What Every Marketer Needs to Understand About Search


It’s important to understand how search affects consumers and how they learn, research, and behave before and during their intent buy

The following is based on a chapter from my eBook Ever Seeking: A History and Future of Search

I often joke that search has replaced my memory, as it is no longer necessary to remember what is reachable within seconds. Most of the time I’m kidding, but how often do you search on your smartphone instead of taking the time to try to remember something?

While there are still plenty of traditional search queries, we’re no longer solely looking for small pieces of information, as was the original intent of the Web.  We’re not even looking only for web pages. As of a few years ago, it was reported that video results account for nearly half of all search results, and by 2019, they will account for almost 80%[i].

You may or may not spend the bulk of your time dealing with search marketing, but regardless, it’s important to know and understand how it affects consumers and how they learn about your products, research before purchasing, and behave before and during their intent to acquire or buy your goods or services.

Here are a few things you should keep in mind about consumers and search:

It’s based on a true need

One thing that you need to remember above all things is why someone is on a search engine in the first place. If they wanted to be checking their email, they might be on Gmail or another email client. If they wanted to waste time, they might be on Reddit or a news site. If they wanted to look at vacation pictures and check in on their acquaintances, maybe Facebook or Twitter.

But because they are in none of those places, when they use a search engine, their purpose is rather singular: they are there to find something. It might be the answer to a question, or the contact information of a store, or any number of things. The fact remains, though, that they have a problem that needs to be solved.

Knowing this fact should cause your approach to visitors from search traffic, to landing pages, and to other aspects of your search marketing to be more focused on the singular aspect that someone who is searching is seeking a solution.

Research is critical in the buying process

Never forget the role that search plays even in purchases that don’t happen online. Even if you have a physical showroom, or you are a B2B company that doesn’t offer purchases through a website, your customers are still searching for you while they are in the consideration phase of a purchase.

In fact, according to Retailing Today (2014) 81% of shoppers conduct online research before making big purchases[ii]. While you may believe you have this covered through advertising on Google AdWords, or doing retargeting, think again. Those methods help, but don’t forget about reviews and review sites and how they affect users’ opinions.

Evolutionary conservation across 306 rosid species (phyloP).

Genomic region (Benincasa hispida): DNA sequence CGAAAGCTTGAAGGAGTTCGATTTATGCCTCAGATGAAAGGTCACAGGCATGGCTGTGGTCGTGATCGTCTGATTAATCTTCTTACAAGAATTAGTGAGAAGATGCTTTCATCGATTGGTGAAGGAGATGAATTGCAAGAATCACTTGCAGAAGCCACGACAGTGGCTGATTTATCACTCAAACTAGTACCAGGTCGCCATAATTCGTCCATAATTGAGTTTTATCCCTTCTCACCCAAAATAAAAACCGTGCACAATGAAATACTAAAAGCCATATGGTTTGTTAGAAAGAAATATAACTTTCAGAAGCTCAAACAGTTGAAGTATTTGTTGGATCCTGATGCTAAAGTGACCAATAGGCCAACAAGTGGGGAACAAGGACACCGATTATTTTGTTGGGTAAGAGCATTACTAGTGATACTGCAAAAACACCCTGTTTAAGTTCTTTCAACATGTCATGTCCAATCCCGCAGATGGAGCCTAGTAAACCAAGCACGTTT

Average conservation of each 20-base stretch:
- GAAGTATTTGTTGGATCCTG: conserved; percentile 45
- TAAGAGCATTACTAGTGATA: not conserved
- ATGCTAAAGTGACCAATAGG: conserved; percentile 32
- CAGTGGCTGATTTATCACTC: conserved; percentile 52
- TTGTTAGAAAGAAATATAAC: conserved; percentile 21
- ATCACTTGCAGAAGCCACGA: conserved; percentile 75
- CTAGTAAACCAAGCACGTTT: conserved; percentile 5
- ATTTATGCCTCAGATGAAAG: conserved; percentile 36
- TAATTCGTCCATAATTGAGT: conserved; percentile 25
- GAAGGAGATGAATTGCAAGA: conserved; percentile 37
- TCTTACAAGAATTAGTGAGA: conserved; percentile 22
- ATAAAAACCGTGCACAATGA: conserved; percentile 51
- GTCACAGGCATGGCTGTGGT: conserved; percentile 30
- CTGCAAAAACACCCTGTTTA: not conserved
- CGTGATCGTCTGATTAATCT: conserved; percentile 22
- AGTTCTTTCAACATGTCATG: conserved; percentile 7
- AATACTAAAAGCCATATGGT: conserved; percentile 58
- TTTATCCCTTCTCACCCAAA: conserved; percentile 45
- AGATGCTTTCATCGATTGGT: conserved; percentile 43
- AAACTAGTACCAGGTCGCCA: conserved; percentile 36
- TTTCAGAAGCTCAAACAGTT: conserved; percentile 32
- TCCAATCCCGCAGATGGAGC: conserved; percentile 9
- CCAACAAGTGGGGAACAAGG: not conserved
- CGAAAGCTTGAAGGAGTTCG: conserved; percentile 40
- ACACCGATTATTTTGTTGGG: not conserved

This also means that you can’t always control what a consumer sees about your company or products, since they may be reading about you on one or more third party sites. And this is also where reputation management comes into play. A few bad reviews can have a serious effect on companies small or large. Actively check everything from your Wikipedia page, to online review sites like Yelp, employment sites like Glassdoor, and anywhere else your company might show.

Understand context

Context narrows the field of search in several different ways, including the following:

  • Location, which includes where the searcher is located as well as where your business is

  • Device, or whether the person is searching from a mobile or desktop device, or whether they’re using a voice assistant

  • Personalization, or the past behavior or other available information about the specific user

While much of the job of understanding context is left up to the search engines themselves, as a marketer, you need to make sure you’ve created content that will display well, regardless of the type of search that a person is performing.

For instance, when someone searches for directions to your store, are there great pictures of your merchandise, the front of your building, or other relevant photos that help create an attractive Google Maps listing?

How does Paid Search affect us?

Like it or not, in order to be competitive in search results these days, you need to participate in paid search.

Take a look at a typical search results page and see for yourself. If you aren’t advertising, your chances of showing up in a reasonable spot has been reduced considerably over the years.

This means that you need to have a natural search strategy that accounts for the paid search component. It’s often difficult for an e-commerce company to show up well for a product listing under natural results, but it’s much less difficult when you’re trying to help someone solve a problem.